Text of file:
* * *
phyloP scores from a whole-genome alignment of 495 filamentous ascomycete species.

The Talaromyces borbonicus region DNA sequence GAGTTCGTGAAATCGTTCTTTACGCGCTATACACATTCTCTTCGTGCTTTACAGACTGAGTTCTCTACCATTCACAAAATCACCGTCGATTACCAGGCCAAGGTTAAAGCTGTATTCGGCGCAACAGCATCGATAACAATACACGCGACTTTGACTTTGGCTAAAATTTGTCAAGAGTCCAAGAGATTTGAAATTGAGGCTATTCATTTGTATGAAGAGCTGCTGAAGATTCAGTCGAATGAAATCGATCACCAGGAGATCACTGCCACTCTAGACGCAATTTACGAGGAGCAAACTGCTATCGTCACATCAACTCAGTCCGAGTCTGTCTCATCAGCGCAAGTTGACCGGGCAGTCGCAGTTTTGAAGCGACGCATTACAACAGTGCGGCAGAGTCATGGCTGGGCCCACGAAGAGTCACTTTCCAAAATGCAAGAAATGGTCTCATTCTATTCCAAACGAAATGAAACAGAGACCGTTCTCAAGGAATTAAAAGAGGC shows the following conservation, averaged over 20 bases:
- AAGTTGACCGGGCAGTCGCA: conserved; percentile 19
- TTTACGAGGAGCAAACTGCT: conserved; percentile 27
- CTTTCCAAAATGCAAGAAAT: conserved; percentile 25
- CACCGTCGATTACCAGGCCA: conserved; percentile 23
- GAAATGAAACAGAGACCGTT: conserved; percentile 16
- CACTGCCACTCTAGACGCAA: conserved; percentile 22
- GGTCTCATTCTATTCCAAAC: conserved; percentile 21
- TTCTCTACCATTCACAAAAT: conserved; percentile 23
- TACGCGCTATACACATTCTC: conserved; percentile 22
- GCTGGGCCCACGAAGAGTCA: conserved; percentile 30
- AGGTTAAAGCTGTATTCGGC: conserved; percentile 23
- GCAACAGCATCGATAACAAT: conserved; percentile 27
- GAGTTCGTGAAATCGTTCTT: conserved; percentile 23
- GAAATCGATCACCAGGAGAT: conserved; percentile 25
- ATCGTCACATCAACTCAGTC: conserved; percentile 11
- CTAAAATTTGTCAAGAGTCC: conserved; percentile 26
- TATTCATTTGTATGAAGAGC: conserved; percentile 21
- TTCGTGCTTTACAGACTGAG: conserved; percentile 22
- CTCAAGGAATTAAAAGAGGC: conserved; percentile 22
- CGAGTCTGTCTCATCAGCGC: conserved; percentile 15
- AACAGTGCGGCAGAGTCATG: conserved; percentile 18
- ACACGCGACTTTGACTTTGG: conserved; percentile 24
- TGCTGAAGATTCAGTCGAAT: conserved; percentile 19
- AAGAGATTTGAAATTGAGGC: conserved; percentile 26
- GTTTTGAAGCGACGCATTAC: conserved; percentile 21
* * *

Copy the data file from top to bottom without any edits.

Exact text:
phyloP scores from a whole-genome alignment of 495 filamentous ascomycete species.

The Talaromyces borbonicus region DNA sequence GAGTTCGTGAAATCGTTCTTTACGCGCTATACACATTCTCTTCGTGCTTTACAGACTGAGTTCTCTACCATTCACAAAATCACCGTCGATTACCAGGCCAAGGTTAAAGCTGTATTCGGCGCAACAGCATCGATAACAATACACGCGACTTTGACTTTGGCTAAAATTTGTCAAGAGTCCAAGAGATTTGAAATTGAGGCTATTCATTTGTATGAAGAGCTGCTGAAGATTCAGTCGAATGAAATCGATCACCAGGAGATCACTGCCACTCTAGACGCAATTTACGAGGAGCAAACTGCTATCGTCACATCAACTCAGTCCGAGTCTGTCTCATCAGCGCAAGTTGACCGGGCAGTCGCAGTTTTGAAGCGACGCATTACAACAGTGCGGCAGAGTCATGGCTGGGCCCACGAAGAGTCACTTTCCAAAATGCAAGAAATGGTCTCATTCTATTCCAAACGAAATGAAACAGAGACCGTTCTCAAGGAATTAAAAGAGGC shows the following conservation, averaged over 20 bases:
- AAGTTGACCGGGCAGTCGCA: conserved; percentile 19
- TTTACGAGGAGCAAACTGCT: conserved; percentile 27
- CTTTCCAAAATGCAAGAAAT: conserved; percentile 25
- CACCGTCGATTACCAGGCCA: conserved; percentile 23
- GAAATGAAACAGAGACCGTT: conserved; percentile 16
- CACTGCCACTCTAGACGCAA: conserved; percentile 22
- GGTCTCATTCTATTCCAAAC: conserved; percentile 21
- TTCTCTACCATTCACAAAAT: conserved; percentile 23
- TACGCGCTATACACATTCTC: conserved; percentile 22
- GCTGGGCCCACGAAGAGTCA: conserved; percentile 30
- AGGTTAAAGCTGTATTCGGC: conserved; percentile 23
- GCAACAGCATCGATAACAAT: conserved; percentile 27
- GAGTTCGTGAAATCGTTCTT: conserved; percentile 23
- GAAATCGATCACCAGGAGAT: conserved; percentile 25
- ATCGTCACATCAACTCAGTC: conserved; percentile 11
- CTAAAATTTGTCAAGAGTCC: conserved; percentile 26
- TATTCATTTGTATGAAGAGC: conserved; percentile 21
- TTCGTGCTTTACAGACTGAG: conserved; percentile 22
- CTCAAGGAATTAAAAGAGGC: conserved; percentile 22
- CGAGTCTGTCTCATCAGCGC: conserved; percentile 15
- AACAGTGCGGCAGAGTCATG: conserved; percentile 18
- ACACGCGACTTTGACTTTGG: conserved; percentile 24
- TGCTGAAGATTCAGTCGAAT: conserved; percentile 19
- AAGAGATTTGAAATTGAGGC: conserved; percentile 26
- GTTTTGAAGCGACGCATTAC: conserved; percentile 21